Investment Strategy 101: Is Active Investing Worth It?

What is active investing?

When I graduated from UCT I decided to dabble in investments and invested in the Ghana Stock Exchange. 

I’ve since sold almost all those shares except for one in a mining company (or maybe it's cocoa, I'm not sure).

I’ve had those shares for 13 years. I sold the other shares to pay for my living expenses when I was doing my MBA.

I wish I'd invested in several indexes but I was straight out of varsity and busy piling on debt.

Investing in indexes would've been less risky and would've yielded higher returns than active investing because when we employ a passive investing strategy we’re investing in the market.

When we employ an active investment strategy we’re betting against the market and trying to beat the market by choosing our own shares to invest in.
 

So how do we choose shares to invest in?

 

We can choose what shares to invest in by using any of the strategies we discussed in the previous weeks: value investing, growth investing, technical analysis etc.

Most financial services companies employ an active investment strategy. They actively trade shares (buying and selling shares on a daily or monthly basis), in an attempt to take advantage of national and international events, beat the market and make a tidy profit.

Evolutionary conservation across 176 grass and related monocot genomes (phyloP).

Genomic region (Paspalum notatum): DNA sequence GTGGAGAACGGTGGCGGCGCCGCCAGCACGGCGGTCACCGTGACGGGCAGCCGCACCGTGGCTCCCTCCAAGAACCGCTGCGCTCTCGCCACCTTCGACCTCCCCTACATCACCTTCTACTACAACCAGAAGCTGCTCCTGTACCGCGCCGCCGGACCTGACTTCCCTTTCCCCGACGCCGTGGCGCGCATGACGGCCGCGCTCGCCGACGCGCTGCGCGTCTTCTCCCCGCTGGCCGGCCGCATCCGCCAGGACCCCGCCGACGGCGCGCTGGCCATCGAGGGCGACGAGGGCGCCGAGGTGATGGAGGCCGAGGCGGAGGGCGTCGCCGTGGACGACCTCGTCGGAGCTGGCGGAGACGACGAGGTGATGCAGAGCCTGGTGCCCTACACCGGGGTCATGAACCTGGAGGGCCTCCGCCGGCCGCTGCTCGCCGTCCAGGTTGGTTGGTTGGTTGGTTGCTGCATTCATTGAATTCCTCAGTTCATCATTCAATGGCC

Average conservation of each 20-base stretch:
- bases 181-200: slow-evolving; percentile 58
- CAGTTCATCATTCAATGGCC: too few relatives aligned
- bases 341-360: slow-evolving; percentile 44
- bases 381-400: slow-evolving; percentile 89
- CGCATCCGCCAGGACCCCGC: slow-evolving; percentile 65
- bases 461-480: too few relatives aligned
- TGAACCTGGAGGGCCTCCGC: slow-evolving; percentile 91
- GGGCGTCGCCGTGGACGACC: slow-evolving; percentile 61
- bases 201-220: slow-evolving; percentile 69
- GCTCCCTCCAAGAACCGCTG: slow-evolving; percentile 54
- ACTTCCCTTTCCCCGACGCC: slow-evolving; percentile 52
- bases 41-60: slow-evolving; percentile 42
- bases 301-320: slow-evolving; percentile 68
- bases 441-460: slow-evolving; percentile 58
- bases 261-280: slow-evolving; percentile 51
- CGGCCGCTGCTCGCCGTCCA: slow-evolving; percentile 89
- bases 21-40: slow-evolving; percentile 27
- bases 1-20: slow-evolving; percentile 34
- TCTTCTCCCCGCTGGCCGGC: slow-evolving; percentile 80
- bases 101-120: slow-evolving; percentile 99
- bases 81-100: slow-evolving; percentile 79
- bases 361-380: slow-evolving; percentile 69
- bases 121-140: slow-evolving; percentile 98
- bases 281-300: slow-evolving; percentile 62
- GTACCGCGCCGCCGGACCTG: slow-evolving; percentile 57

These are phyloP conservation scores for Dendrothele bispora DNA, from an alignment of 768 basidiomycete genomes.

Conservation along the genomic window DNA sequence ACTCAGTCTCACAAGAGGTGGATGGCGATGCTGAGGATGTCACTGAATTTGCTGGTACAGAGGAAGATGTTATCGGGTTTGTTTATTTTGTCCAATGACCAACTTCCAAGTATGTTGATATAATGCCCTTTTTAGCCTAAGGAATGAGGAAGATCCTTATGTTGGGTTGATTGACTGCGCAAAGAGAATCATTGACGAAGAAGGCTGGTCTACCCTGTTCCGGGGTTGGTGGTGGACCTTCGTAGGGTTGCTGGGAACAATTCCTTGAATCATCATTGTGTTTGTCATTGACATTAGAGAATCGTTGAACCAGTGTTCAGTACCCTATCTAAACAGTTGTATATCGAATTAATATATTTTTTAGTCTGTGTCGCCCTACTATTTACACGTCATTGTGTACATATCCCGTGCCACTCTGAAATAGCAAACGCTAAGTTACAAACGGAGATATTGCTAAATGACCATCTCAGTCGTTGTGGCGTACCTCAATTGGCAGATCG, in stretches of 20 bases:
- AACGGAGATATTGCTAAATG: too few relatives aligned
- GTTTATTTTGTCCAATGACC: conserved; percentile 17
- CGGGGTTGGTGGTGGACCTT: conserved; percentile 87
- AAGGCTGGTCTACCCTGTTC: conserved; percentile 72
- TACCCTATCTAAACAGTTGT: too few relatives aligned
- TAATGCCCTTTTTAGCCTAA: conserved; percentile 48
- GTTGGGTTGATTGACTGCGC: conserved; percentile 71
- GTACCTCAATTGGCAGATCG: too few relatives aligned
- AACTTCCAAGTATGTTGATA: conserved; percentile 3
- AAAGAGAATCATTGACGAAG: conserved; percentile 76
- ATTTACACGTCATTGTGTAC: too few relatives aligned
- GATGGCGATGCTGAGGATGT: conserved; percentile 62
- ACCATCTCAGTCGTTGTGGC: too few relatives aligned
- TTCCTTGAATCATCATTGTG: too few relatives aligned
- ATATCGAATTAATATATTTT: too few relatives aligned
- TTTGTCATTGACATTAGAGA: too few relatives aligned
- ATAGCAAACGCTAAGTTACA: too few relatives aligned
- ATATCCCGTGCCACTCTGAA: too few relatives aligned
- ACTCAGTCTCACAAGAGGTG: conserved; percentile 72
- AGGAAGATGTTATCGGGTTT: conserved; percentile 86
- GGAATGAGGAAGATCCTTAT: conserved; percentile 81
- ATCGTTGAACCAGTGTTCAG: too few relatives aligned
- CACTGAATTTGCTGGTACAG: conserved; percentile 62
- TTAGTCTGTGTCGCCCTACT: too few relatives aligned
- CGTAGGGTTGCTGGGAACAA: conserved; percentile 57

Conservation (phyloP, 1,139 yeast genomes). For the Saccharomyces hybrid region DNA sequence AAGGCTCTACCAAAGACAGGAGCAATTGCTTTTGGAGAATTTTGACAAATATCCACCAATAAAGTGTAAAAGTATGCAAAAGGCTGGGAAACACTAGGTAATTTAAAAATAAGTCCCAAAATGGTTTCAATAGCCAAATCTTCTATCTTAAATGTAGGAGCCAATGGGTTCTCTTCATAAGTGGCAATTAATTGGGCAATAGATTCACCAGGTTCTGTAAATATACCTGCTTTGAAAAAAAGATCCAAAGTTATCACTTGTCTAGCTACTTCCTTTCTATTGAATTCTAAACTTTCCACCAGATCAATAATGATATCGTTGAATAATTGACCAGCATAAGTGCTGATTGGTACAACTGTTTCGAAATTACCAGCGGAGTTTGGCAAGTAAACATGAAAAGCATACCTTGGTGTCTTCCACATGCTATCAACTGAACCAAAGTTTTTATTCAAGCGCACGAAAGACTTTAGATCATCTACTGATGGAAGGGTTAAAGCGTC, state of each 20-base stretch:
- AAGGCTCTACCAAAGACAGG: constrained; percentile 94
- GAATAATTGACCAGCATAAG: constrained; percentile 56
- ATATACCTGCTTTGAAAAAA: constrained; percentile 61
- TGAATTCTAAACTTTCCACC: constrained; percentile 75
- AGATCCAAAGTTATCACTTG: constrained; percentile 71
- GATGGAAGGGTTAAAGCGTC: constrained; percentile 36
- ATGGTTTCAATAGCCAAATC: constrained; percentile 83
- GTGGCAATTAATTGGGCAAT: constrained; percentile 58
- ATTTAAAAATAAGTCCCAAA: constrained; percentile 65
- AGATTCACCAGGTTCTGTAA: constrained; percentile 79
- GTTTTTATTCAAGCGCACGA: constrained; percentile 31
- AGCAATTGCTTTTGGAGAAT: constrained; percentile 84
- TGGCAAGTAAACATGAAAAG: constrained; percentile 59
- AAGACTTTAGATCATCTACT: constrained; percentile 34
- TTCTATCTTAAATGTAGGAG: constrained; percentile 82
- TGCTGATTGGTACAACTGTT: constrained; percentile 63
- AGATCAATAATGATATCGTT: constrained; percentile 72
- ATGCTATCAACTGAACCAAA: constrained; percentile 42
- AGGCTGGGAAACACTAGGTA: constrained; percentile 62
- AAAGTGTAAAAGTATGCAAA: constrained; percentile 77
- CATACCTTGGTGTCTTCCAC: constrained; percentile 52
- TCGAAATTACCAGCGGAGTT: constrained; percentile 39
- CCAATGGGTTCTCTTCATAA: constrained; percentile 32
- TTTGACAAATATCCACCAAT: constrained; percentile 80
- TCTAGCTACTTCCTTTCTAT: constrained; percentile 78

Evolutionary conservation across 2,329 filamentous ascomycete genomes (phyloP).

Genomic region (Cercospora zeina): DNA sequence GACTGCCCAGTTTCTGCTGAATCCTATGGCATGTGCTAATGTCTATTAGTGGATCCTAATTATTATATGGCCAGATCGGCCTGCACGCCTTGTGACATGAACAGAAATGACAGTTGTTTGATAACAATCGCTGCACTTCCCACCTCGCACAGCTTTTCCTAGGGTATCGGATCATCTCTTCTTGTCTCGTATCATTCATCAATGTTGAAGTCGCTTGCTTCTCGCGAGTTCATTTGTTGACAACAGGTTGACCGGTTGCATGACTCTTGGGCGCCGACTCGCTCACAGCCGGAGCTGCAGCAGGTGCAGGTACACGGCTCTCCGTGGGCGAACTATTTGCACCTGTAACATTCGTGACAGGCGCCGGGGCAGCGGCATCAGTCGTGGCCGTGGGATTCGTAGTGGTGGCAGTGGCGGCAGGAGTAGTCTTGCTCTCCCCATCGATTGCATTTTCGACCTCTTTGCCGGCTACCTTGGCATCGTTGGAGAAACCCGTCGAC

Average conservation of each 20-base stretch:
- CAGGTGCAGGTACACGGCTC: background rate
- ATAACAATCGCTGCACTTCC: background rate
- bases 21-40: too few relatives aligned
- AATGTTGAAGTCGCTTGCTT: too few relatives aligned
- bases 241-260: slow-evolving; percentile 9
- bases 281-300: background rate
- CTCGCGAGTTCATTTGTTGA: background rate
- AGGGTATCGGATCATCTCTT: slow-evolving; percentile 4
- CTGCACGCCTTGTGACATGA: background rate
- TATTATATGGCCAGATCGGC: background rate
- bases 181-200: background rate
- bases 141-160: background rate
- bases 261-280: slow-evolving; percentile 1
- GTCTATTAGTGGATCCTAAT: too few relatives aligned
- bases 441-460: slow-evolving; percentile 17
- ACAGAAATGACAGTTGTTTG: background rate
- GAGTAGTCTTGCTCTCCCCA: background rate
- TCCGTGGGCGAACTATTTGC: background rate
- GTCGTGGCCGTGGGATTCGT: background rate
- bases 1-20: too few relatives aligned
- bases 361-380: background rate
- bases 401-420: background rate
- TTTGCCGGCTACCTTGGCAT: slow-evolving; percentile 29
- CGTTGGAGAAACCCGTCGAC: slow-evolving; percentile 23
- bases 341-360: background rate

What are some of the disadvantages of active investing?

 

Disclaimer: I’m not a fan of constantly buying and selling shares so I’m biased and see too many disadvantages with this investment strategy.

Research has constantly shown that active investing doesn’t yield higher returns than passive investing; we lose money in the long run because of trading costs. 

Compared to passive investing, where you invest in an index or ETF, with active investing you’re investing in one share, which increases your exposure to risk when the market does badly. 

 

Advantages of an active investment strategy

 

When you employ an active investing strategy, you get to choose what shares you want to invest in, unlike an index, where the shares and the weightings have already been chosen for you.

And just like a passive investing strategy mitigates risk, an active investment strategy mitigates return – if your one share happens to do well, you can make a fortune.

If you’ve invested in an index and one share does well whilst the other shares do badly, then your return on investment also drops.

 

Would you or do you actively trade shares in the stock market?

Anyway let me know your thoughts.